Blessed with an appetite for good Italian sausage served with peppers and onions, as well as an abundant curiosity, I took myself to The Great Halloween Lantern Parade and Festival last Saturday night without knowing quite what to expect. The only person I'd ever met who had seen the parade described it as "Fantastic … incredible … amazing," but beyond that words failed her, leaving me to realize that if my curiosity was going to be satisfied, I'd have to do it myself.
So, after buying my sausage from a food truck, I settled in just west of the Pulaski Monument and waited for whatever would come. The twilight sky over old Baltimore was fading from pink to lavender, while before me a steady stream of young parents pushed light-festooned baby strollers toward the parade's staging area at Patterson Park's boat lake. Others hurrying in the same direction held tight to the hands of a haloed princess or a laser-toting Superman (apparently costumes aren't constrained by the same rules as metaphors: you can mix 'em however you please).
As the darkness deepened, the procession of costumed creatures became more phantasmagorial — all of them heading toward the lake and a steady beat of drums that grew so loud it nearly engulfed me.
Between the shoulders of the other spectators I spied a cluster of giant, disembodied glowing heads swaying on poles slowly approaching. Thousands of lights were slowly moving through the darkness, like the beads of a hundred illuminated rosaries passing through unseen fingers. What followed were monumental illuminated creations — butterflies with fluttering wings, a dinosaur, a spider — and marvelous bands, all of them interspersed among ordinary folk carrying lanterns bobbling on slim sticks. It truly was fantastic, incredible, amazing.
According to anthropologists, Halloween has its roots in the Celtic celebration of Samhain, when the seasons transitioned from harvest's bounty to winter's scarcity, and the barrier between the living and spirit worlds grew thin and porous. To ward off unwelcome encounters with roving spirits, people disguised themselves as something other than human by wearing animal pelts. As Christianity took hold, the Catholic Church tried to co-opt the practice by redirecting its focus away from the netherworld and toward heaven. The result was the establishment of All Saints Day, a special holy day on the liturgical calendar.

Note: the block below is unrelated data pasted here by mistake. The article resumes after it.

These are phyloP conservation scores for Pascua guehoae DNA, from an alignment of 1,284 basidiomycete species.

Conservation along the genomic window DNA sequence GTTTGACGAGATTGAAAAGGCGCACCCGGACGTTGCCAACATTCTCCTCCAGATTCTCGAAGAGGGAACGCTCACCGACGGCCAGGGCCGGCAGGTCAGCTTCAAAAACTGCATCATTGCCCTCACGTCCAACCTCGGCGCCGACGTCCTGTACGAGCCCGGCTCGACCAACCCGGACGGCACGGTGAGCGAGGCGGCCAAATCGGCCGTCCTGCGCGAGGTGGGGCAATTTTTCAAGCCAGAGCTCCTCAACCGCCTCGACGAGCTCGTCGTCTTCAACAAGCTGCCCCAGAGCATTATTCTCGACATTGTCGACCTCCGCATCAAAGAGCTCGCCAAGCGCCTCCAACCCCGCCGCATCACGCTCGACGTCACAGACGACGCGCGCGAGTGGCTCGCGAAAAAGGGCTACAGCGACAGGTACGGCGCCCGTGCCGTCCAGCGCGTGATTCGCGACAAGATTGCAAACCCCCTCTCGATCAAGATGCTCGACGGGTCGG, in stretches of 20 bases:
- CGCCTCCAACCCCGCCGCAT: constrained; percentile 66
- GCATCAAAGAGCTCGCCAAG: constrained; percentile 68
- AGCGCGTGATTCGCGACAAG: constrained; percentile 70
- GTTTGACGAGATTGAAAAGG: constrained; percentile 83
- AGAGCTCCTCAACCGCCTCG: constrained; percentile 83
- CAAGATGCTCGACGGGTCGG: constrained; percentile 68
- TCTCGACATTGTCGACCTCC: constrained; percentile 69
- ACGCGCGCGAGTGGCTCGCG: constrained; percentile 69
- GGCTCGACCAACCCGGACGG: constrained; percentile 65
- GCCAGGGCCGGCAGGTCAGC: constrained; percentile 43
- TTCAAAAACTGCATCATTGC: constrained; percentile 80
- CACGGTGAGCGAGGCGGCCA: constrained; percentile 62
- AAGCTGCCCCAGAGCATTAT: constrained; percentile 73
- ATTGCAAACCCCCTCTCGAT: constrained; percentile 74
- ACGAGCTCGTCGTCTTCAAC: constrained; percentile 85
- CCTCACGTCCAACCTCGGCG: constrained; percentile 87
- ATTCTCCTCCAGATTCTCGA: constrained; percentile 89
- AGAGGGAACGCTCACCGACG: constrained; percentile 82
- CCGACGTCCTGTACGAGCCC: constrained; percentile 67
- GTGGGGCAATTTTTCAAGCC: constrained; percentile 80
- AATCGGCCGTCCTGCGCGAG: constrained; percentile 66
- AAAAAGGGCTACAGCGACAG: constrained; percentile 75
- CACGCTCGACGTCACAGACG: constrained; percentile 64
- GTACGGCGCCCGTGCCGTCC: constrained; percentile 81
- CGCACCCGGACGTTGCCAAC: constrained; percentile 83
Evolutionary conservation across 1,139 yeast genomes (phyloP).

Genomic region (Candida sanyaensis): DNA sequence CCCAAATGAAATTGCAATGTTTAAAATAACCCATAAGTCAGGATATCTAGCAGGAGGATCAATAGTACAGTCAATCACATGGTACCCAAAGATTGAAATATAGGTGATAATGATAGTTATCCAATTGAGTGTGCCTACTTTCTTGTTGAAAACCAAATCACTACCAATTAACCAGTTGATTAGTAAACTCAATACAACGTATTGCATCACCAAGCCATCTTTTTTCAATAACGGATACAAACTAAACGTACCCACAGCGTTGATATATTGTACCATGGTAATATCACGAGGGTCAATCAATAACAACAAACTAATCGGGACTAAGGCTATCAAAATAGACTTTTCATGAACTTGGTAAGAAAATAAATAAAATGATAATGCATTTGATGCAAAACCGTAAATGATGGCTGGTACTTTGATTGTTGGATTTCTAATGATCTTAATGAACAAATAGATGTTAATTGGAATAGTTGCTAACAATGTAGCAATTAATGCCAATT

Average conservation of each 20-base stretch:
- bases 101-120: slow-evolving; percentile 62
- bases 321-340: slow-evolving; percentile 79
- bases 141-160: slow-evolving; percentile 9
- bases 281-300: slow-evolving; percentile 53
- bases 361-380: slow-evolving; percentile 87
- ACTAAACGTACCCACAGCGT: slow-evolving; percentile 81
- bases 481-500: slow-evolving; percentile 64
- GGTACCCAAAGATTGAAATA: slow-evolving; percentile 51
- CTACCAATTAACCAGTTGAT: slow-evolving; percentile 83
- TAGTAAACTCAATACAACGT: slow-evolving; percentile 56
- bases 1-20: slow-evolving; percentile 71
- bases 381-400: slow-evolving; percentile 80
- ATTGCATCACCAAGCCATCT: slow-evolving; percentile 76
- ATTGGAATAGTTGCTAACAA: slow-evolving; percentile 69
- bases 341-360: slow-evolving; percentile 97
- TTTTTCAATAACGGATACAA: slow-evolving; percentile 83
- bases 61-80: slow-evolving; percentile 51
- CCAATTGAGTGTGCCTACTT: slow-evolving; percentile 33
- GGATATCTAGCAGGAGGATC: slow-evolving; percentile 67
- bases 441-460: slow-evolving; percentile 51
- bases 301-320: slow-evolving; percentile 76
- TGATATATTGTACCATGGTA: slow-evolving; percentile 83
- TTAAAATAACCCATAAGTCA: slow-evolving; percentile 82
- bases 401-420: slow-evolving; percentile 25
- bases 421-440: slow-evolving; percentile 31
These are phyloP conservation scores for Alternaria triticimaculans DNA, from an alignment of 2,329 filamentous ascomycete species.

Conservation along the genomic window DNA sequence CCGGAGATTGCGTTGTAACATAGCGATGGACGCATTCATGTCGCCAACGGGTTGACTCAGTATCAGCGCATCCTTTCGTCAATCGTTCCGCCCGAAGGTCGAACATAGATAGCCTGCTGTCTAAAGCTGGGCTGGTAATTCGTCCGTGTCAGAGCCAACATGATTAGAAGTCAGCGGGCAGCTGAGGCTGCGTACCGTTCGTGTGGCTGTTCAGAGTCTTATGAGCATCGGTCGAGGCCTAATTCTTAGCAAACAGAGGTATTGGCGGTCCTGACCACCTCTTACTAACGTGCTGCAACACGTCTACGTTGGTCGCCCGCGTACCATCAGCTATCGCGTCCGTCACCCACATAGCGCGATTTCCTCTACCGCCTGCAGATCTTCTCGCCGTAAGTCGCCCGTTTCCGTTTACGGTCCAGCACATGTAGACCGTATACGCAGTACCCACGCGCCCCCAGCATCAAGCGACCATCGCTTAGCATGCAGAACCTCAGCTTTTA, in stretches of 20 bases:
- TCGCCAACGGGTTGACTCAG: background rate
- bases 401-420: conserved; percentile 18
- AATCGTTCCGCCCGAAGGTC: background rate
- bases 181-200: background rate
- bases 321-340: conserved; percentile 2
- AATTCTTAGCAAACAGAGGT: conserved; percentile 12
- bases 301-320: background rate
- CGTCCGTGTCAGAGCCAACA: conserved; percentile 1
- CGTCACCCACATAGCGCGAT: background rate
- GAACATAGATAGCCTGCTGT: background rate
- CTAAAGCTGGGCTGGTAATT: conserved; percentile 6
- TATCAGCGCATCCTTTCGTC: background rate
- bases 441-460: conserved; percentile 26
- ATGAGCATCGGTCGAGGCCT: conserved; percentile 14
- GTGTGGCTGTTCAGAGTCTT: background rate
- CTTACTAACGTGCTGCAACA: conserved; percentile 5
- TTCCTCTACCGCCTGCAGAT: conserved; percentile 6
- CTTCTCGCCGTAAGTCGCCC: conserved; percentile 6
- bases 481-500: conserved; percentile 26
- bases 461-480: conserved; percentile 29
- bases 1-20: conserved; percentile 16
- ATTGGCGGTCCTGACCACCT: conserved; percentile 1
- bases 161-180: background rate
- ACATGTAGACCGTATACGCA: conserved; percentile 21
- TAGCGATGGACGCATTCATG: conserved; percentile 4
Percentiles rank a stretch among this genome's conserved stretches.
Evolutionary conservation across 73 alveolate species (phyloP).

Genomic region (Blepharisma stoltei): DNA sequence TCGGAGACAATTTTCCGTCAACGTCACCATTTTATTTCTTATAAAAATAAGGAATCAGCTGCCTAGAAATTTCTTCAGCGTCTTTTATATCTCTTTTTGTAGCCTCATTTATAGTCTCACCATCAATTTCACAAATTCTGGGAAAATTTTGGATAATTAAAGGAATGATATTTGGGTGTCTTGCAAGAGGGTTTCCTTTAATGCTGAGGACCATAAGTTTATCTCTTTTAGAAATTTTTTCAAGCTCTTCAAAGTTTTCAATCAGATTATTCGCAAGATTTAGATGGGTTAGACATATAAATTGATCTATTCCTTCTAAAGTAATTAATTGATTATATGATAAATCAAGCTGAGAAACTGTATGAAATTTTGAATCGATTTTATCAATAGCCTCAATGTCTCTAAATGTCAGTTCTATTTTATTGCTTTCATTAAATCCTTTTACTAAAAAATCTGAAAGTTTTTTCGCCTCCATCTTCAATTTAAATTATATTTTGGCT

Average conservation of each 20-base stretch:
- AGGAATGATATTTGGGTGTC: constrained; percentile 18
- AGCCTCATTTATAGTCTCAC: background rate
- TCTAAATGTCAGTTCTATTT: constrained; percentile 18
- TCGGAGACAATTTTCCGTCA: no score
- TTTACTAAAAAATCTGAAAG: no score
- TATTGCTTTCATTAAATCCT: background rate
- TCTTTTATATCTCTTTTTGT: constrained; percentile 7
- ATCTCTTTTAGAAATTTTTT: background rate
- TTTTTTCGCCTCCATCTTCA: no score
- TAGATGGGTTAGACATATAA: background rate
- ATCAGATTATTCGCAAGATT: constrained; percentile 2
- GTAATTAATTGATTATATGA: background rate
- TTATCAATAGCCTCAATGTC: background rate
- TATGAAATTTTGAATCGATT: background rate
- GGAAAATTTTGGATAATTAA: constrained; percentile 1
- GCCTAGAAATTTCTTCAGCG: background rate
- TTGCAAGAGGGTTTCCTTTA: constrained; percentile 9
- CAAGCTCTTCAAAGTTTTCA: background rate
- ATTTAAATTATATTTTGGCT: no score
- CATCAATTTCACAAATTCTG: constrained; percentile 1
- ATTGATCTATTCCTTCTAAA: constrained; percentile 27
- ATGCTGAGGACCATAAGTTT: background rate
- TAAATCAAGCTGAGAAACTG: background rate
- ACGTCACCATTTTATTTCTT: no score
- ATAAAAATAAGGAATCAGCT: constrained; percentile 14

It didn't work, trust me. Anyone who's ever gone to a Catholic school as I did knows that All Saints Day falls on November 1st, which meant you didn't have to go to school the day after Halloween, which meant you got to stay up later and get more stuff.
After watching last Saturday's lantern parade I think there's another reason why the celebration of Halloween persists. We humans are tempted to hang our toes over the rim of the netherworld and look down, especially this time of year when the days grow shorter, and the wind colder. How else are we going to show whatever we sense lurking down there that we're not afraid? To emphasize the point, we beat drums and light lights. And we march together and have a good time — for some of us a very good time, indeed.
The lantern parade not only satisfied my curiosity, it renewed my faith in Baltimore's capacity to rejuvenate itself. Many of the people pushing strollers or holding the hands of princesses and supermen were young, and the princesses and supermen were younger still. In the weeks leading up to the parade, some of them made the lanterns they carried at the Creative Alliance, up the street from the park. The alliance co-produces the parade along with the Friends of Patterson Park. In other words, this glorious, quirky event is a product of local initiative and ingenuity. More than the monumental creations or the bobbling lanterns, it was this locally-generated energy that cast a light against the night and reduced its sense of menace to mere mysteriousness.
And when the parade was over I was hungry for more. The night was still young and I felt that way too, so I went to visit a friend in Little Italy, because the days may shorten and the wind blow cold, but in old Baltimore, the good times roll on forever.
Patricia Schultheis is a writer living in Dickeyville. She is the author of "Baltimore's Lexington Market" (Arcadia Publishing). Her email is firstname.lastname@example.org.